Most investors are familiar with dollar–cost averaging as a wealth building strategy. It involves investing a fixed amount of money at regular intervals over a long period of time. This type of systematic investment program is commonly used in company sponsored pension plans.
I use a similar approach by selling call & put options to build a stock portfolio. At first glance it sounds really complicated, but the math is simple as long as you can subtract and divide.
The two types of options: calls and puts (Investopedia)
A call gives the holder the right to buy an asset at a certain price within a specific period of time. Calls are similar to having a long position on a stock. Buyers of calls hope that the stock will increase substantially before the option expires.
A put gives the holder the right to sell an asset at a certain price within a specific period of time. Puts are very similar to having a short position on a stock. Buyers of puts hope that the price of the stock will fall before the option expires.
My strategy involves selling options and collecting a premium which will hopefully reduce the cost of buying a stock. For example: I recently wanted to add 200 shares of Royal Caribbean Cruises (RCL) to my stock portfolio.
Here is the math: I bought 100 shares at $72.22 on Oct 11th
Sold 1 call option Nov $72.50 for $3.40
Sold 1 put option Nov $72.50 for $3.65
Now both these options expire on Nov 18th, so the buyer of the call option can force me to sell my 100 shares for $72.50 and the buyer of the put option can force me to buy 100 more shares at $72.50 depending upon the share price on Nov 18th.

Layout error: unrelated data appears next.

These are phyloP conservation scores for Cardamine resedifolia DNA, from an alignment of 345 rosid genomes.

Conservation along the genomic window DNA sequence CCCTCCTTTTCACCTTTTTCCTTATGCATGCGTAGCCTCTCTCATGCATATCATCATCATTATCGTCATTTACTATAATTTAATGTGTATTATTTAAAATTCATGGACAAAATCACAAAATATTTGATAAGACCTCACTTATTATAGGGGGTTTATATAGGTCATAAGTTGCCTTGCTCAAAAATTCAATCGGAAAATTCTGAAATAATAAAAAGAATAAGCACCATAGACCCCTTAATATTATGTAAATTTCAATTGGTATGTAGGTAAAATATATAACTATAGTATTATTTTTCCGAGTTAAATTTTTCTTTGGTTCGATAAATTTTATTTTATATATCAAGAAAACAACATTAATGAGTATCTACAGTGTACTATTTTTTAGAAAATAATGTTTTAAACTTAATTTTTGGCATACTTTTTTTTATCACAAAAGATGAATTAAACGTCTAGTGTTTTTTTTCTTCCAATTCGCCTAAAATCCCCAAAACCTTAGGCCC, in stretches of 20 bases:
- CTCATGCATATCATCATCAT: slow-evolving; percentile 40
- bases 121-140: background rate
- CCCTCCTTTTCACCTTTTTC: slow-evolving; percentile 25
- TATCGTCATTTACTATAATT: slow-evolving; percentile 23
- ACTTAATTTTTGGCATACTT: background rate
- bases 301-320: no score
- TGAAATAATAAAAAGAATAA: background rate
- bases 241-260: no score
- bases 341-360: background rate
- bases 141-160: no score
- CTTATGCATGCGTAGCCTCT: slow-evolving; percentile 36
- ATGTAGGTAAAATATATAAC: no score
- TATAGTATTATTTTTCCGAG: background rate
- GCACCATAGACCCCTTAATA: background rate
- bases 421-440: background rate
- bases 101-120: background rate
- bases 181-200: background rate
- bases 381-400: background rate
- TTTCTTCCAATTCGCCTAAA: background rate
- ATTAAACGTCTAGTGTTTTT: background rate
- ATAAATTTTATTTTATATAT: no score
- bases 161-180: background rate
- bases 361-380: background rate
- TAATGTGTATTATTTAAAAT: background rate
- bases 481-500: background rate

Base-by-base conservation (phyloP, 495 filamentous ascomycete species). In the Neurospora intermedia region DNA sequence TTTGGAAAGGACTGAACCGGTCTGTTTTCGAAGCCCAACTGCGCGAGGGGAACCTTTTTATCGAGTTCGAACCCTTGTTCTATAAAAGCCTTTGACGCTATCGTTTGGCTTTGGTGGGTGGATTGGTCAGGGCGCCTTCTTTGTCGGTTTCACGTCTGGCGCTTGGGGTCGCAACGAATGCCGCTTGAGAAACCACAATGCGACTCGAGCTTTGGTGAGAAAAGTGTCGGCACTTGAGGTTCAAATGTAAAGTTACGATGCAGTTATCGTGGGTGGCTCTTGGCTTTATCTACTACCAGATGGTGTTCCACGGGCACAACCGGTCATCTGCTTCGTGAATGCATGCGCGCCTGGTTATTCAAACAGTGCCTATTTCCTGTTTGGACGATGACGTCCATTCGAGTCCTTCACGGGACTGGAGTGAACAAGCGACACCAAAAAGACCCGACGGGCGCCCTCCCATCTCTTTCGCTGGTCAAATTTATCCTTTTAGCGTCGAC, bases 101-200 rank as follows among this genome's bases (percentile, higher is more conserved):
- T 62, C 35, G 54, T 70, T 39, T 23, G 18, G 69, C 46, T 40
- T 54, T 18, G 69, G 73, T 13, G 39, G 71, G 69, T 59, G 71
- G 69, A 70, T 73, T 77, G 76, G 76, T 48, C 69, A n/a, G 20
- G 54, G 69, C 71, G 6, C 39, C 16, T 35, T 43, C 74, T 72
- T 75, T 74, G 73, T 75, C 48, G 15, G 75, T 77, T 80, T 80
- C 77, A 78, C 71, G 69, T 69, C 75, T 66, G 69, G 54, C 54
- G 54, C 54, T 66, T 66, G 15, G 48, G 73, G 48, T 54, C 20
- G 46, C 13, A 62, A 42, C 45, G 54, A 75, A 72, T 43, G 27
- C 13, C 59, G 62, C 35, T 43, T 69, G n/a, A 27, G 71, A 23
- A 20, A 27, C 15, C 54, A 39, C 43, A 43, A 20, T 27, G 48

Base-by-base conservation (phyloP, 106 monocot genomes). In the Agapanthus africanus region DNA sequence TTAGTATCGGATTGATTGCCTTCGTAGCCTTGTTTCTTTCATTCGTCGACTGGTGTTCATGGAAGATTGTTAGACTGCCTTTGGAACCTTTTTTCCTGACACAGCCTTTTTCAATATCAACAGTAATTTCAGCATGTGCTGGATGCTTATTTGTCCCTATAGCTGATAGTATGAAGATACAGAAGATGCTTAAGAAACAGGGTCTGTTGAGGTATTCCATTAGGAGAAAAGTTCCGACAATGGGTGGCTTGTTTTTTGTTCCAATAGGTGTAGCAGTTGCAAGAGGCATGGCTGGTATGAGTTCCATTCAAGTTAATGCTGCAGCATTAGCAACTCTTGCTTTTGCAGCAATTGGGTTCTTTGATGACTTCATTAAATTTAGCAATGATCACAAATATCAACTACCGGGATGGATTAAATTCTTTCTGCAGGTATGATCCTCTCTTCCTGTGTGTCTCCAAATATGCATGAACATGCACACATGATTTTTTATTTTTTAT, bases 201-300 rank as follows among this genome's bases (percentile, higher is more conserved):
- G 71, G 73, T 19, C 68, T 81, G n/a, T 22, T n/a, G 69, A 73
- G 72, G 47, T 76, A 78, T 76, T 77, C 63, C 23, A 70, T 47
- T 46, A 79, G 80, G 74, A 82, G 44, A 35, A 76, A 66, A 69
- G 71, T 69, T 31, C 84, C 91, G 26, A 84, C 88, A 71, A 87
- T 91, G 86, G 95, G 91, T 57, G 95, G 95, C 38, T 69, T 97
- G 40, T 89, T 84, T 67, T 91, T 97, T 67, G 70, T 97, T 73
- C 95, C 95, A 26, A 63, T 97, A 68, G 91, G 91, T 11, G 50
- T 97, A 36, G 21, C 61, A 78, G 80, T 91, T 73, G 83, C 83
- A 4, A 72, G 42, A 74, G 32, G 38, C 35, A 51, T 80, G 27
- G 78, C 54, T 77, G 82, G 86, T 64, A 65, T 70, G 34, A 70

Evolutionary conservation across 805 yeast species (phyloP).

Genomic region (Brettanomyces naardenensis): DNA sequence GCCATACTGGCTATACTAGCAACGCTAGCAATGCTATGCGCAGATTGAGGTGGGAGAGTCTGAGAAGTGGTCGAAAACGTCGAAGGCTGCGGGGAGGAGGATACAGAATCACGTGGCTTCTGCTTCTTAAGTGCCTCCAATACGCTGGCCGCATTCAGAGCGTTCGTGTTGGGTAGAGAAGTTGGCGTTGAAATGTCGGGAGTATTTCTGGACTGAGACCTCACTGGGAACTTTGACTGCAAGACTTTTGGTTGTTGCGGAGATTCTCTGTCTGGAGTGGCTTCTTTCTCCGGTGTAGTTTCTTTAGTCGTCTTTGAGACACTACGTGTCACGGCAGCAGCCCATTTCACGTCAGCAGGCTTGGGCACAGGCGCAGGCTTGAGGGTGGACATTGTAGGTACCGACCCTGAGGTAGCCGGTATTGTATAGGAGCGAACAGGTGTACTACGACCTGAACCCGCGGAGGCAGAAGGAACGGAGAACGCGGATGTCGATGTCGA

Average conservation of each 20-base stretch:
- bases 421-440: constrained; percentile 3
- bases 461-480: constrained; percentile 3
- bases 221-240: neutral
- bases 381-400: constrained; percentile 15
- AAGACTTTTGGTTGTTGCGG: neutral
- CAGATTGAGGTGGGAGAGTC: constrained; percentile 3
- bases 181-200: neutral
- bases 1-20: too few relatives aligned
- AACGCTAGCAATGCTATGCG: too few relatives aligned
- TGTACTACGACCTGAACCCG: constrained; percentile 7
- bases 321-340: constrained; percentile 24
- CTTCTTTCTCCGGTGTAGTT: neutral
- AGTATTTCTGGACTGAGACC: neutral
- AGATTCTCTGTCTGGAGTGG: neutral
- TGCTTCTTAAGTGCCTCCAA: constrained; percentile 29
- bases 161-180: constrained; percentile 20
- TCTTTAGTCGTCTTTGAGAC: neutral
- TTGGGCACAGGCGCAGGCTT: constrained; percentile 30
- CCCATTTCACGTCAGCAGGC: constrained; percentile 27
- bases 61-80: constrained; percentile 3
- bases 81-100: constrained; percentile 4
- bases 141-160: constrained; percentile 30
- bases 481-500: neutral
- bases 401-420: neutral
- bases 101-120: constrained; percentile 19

Scenario (1): What happens if the shares of Royal Caribbean are trading below $72.50 on Nov 18th?
The call option expires worthless and I will buy 100 shares that will cost me $72.50 – $3.40 (the call premium) – $3.65 (the put premium) for a total share cost of $64.45. If you add the cost of the 100 shares that I bought for $72.22 to the 100 shares for $64.65 and divide be 2, my dollar cost average per share is $68.84
Scenario (2): What happens if the shares of Royal Caribbean are trading above $72.50 on Nov 18th?
The put option expires worthless and I have to sell my 100 shares for $72.50 but the cost of my 100 shares that I bought for 72.22 have been reduce to $65.17 ( $72.22 – $3.40 call premium – $3.65 put premium), my net profit on the trade would $7.33 divide by $65.17 or 11.2 % in just 38 days. (Excluding trading commissions)
In order to use this strategy, you need to have a margin account with a discount broker and be approved for cash secured put option trading. The added bonus of this strategy is you can use it to buy most index funds and some EFTs, you don’t have to buy individual stocks. However, the option premiums on index funds & ETFs will be much lower because they are less volatile than individual stocks.
I like this strategy because it removes some of the emotion out of investing. In the past, I would take half a position in a stock but I found it hard to commit to buying the other half when the share price fell. Plus I would kick myself for not taking a full position when the share priced increased in value. I found averaging down or up was very difficult. In reality the decision of buying or selling is sold to the purchasers of the options for a fee. An additional benefit, option premiums are taxed as capital gains, as long as you are not making a living as a day trader.
Stay tune; I will post the results of this trade next month plus an additional trade based on which scenario unfolds.